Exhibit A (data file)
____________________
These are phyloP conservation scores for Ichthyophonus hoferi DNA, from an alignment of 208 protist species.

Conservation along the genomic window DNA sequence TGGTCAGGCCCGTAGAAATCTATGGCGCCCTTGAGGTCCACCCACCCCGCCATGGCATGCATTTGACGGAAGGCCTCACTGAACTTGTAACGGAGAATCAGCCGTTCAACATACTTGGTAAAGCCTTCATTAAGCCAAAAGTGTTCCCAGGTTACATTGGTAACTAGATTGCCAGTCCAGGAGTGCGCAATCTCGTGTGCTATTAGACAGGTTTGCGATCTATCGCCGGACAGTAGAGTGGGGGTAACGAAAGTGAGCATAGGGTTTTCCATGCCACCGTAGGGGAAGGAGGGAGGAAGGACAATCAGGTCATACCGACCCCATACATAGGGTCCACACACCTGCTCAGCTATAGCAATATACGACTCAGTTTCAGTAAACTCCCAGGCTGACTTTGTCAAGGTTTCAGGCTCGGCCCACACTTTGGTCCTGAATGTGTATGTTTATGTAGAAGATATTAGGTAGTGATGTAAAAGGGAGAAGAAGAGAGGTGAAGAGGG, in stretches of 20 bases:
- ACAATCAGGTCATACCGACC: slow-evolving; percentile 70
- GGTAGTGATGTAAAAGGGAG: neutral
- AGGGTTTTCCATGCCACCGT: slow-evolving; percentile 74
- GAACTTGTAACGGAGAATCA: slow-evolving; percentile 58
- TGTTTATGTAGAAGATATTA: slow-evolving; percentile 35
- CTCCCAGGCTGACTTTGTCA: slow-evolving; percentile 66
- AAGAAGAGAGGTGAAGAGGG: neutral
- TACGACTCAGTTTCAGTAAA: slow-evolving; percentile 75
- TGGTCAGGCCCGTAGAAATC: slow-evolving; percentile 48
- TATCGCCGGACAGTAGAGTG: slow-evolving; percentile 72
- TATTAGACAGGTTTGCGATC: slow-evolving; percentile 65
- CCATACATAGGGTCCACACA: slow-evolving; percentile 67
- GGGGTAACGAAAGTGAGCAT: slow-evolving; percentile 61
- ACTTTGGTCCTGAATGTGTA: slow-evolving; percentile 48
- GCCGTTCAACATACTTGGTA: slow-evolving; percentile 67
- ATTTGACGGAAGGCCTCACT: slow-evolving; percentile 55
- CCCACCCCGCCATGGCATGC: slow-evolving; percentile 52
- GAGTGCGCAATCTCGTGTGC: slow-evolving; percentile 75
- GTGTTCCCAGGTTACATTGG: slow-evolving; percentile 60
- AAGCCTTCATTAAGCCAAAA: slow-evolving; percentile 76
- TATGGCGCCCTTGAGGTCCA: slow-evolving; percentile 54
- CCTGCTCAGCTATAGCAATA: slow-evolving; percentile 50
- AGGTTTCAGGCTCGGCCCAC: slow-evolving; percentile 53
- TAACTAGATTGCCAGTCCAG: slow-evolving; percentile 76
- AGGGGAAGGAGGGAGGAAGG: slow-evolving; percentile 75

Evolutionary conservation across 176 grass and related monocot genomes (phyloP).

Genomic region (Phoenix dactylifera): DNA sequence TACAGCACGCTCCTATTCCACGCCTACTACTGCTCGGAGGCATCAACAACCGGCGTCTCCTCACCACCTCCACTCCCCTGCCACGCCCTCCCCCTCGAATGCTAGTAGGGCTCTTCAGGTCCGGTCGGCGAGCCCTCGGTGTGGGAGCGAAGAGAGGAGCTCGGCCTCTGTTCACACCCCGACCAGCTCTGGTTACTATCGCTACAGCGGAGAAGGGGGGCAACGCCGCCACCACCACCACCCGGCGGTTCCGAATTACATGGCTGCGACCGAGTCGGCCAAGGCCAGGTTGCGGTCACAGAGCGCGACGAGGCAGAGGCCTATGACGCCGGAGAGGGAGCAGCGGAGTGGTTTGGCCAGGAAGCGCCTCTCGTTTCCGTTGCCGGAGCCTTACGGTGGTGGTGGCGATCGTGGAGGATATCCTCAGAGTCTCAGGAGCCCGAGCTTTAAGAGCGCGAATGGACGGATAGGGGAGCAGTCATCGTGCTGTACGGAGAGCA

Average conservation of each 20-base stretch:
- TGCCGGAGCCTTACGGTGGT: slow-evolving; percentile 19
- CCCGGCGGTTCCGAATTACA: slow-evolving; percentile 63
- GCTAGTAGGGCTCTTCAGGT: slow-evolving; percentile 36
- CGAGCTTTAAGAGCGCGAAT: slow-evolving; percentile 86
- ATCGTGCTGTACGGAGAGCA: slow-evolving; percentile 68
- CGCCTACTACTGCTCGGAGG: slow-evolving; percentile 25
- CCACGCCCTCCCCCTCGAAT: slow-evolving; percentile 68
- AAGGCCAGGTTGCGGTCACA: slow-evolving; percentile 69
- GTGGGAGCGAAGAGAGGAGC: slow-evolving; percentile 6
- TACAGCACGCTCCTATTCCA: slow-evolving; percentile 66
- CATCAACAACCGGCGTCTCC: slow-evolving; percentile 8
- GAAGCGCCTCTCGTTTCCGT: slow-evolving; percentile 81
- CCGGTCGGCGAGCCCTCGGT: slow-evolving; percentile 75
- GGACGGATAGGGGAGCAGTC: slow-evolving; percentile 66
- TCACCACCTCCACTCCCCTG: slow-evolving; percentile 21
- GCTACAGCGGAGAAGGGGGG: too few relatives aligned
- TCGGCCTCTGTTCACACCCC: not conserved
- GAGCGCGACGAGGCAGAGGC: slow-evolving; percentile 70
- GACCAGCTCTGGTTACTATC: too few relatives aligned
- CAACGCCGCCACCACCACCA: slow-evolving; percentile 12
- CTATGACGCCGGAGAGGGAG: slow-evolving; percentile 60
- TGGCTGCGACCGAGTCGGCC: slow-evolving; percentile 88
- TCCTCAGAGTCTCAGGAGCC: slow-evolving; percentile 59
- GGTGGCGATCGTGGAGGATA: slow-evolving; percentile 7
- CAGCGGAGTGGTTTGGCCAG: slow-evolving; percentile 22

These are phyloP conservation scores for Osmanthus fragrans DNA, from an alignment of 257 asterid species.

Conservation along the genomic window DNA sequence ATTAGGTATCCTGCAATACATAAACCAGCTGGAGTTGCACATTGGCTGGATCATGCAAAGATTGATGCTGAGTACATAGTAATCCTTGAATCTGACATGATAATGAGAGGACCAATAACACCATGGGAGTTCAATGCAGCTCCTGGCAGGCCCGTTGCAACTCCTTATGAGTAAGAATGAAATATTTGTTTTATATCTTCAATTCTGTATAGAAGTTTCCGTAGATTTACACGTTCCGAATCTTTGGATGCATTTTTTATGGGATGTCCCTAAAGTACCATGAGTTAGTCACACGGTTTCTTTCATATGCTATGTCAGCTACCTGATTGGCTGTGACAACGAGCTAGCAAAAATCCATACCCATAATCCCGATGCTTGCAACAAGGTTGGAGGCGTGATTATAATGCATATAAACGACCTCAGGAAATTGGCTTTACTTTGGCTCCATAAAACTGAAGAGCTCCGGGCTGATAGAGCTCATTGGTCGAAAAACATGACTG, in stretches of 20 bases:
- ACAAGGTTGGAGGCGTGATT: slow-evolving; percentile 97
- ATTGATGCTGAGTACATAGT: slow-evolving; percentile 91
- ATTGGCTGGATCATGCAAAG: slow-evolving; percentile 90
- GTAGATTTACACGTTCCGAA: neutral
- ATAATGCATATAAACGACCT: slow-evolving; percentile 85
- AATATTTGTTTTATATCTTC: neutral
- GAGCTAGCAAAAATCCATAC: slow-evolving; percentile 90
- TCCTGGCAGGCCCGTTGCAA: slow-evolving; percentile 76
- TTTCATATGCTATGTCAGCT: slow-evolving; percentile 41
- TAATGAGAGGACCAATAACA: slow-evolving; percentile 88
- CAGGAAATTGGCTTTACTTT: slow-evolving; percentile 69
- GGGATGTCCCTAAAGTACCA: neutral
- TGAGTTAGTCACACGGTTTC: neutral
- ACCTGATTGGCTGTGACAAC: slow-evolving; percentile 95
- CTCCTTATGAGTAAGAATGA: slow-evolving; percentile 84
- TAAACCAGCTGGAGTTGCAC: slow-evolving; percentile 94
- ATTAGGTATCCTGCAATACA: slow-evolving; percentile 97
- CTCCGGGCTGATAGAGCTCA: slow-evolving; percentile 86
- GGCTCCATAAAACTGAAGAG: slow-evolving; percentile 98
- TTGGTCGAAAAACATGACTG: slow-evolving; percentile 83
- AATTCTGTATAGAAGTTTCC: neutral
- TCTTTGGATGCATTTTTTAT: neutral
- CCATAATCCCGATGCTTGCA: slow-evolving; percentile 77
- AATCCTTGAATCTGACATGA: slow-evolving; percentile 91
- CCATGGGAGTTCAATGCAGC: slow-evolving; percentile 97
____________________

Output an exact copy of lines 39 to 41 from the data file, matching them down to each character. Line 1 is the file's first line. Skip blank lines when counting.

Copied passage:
- GTGGGAGCGAAGAGAGGAGC: slow-evolving; percentile 6
- TACAGCACGCTCCTATTCCA: slow-evolving; percentile 66
- CATCAACAACCGGCGTCTCC: slow-evolving; percentile 8